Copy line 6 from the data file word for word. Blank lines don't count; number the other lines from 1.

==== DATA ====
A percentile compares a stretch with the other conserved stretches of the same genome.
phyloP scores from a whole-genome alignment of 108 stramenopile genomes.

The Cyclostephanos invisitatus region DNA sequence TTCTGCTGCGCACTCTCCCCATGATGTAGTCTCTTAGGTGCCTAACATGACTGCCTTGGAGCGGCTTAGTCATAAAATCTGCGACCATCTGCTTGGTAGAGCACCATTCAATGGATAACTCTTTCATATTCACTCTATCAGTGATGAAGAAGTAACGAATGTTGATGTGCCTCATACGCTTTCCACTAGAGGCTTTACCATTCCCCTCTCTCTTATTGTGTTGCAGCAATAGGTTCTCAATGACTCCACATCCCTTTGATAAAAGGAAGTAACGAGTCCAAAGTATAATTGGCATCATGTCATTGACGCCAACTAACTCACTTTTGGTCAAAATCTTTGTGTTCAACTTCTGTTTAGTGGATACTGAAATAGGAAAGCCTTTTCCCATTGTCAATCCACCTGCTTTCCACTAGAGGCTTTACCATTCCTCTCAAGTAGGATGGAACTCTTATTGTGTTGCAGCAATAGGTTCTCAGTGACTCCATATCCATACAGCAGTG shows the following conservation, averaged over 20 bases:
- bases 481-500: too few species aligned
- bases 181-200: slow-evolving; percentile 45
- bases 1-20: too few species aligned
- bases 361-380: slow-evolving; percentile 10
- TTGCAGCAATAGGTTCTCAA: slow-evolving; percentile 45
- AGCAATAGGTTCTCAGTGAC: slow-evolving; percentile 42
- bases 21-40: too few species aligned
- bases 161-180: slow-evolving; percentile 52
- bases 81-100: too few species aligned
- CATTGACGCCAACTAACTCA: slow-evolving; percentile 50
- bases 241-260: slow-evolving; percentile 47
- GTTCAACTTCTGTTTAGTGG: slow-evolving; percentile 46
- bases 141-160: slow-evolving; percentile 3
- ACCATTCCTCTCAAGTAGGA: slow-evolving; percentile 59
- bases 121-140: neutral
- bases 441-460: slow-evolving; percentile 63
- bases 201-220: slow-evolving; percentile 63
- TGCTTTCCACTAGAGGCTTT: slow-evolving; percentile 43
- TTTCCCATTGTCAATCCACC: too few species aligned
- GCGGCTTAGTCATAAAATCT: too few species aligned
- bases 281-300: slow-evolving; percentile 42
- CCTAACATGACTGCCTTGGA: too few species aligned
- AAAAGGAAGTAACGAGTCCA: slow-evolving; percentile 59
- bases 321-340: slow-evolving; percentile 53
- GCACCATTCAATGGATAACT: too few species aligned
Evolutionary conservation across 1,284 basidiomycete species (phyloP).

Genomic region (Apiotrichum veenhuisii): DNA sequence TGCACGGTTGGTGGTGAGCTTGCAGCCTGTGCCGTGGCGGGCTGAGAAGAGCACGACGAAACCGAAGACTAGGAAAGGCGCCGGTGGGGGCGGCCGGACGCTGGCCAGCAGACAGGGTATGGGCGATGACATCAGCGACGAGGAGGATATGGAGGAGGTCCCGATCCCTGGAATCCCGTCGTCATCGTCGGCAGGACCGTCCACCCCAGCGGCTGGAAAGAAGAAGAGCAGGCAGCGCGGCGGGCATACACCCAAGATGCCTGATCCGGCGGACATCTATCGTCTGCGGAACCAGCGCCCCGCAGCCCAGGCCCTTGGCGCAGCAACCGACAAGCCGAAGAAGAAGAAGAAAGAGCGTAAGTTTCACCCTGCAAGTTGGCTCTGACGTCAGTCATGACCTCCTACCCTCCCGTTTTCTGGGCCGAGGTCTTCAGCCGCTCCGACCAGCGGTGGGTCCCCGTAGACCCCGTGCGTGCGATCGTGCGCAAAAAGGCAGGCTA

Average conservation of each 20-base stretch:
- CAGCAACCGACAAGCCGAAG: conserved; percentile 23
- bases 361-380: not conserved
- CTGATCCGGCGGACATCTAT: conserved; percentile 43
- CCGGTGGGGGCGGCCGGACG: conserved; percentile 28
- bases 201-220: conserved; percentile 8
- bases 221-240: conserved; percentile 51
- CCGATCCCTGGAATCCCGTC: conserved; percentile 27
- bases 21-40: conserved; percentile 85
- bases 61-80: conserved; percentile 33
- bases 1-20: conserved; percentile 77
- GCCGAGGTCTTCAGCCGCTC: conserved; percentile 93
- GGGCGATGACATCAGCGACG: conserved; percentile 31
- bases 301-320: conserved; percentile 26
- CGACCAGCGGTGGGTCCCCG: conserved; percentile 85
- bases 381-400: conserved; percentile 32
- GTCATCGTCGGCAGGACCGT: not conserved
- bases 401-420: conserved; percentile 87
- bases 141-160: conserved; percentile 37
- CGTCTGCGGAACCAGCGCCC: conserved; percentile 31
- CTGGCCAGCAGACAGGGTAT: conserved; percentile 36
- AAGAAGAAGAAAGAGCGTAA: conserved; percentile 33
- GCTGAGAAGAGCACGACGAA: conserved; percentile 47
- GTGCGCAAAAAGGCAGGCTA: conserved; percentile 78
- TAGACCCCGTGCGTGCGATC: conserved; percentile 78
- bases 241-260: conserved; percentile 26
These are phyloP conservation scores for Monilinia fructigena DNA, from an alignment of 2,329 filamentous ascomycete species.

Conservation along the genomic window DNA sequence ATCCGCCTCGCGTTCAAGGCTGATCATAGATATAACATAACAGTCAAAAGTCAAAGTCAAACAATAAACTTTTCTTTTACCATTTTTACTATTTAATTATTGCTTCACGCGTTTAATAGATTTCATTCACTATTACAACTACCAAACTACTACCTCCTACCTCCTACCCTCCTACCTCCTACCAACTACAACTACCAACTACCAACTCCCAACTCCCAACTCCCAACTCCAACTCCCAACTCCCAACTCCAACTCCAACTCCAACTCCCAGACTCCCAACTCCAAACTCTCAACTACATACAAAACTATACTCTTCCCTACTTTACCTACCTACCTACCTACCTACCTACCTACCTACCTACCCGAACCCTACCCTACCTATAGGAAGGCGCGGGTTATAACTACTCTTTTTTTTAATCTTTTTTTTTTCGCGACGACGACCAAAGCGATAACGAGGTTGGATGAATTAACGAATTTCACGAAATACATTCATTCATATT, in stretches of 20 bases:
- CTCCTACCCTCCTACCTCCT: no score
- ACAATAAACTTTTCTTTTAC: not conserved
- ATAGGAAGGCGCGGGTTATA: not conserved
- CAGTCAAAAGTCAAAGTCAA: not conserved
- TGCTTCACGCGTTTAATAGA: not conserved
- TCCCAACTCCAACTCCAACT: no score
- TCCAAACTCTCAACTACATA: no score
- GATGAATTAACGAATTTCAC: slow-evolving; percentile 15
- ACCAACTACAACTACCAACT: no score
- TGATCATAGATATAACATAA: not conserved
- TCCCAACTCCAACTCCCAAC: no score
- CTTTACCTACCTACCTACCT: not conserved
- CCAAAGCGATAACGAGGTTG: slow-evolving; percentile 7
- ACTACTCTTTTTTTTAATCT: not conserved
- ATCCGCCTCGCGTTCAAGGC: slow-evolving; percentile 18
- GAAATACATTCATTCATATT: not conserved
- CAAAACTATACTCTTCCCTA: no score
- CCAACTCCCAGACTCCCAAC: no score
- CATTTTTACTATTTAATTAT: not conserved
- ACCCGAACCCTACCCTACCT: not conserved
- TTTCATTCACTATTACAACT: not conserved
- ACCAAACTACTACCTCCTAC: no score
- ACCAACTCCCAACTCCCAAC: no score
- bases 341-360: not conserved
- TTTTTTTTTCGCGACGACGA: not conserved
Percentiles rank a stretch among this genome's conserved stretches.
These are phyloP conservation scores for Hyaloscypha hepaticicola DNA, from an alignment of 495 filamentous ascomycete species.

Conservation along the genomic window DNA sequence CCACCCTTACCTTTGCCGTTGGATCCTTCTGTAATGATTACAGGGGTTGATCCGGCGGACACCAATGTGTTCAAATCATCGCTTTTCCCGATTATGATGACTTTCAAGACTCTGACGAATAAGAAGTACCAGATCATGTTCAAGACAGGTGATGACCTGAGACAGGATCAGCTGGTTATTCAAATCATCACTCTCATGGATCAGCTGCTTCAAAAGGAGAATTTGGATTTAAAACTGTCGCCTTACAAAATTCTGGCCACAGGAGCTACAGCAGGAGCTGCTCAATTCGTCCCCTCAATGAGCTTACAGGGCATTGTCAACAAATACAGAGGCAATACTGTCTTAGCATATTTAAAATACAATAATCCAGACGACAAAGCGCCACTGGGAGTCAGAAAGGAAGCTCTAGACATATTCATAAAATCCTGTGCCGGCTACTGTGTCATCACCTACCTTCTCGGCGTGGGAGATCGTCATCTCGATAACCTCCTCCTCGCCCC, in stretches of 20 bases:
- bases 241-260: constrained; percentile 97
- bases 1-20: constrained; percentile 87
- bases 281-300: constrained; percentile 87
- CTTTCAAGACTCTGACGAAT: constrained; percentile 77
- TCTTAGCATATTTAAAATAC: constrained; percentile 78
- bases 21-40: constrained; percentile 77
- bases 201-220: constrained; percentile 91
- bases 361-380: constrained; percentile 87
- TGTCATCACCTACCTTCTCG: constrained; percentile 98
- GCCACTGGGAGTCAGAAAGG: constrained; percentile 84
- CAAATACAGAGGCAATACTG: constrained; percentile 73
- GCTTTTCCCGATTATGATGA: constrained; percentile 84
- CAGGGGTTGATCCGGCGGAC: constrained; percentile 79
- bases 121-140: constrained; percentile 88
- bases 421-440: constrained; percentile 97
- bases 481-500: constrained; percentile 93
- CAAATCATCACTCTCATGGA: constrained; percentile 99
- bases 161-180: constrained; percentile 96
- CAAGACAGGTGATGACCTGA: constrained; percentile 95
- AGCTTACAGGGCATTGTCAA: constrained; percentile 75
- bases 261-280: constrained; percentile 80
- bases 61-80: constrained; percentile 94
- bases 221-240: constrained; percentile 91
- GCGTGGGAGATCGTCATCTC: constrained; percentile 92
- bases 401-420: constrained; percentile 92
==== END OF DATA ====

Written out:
- bases 1-20: too few species aligned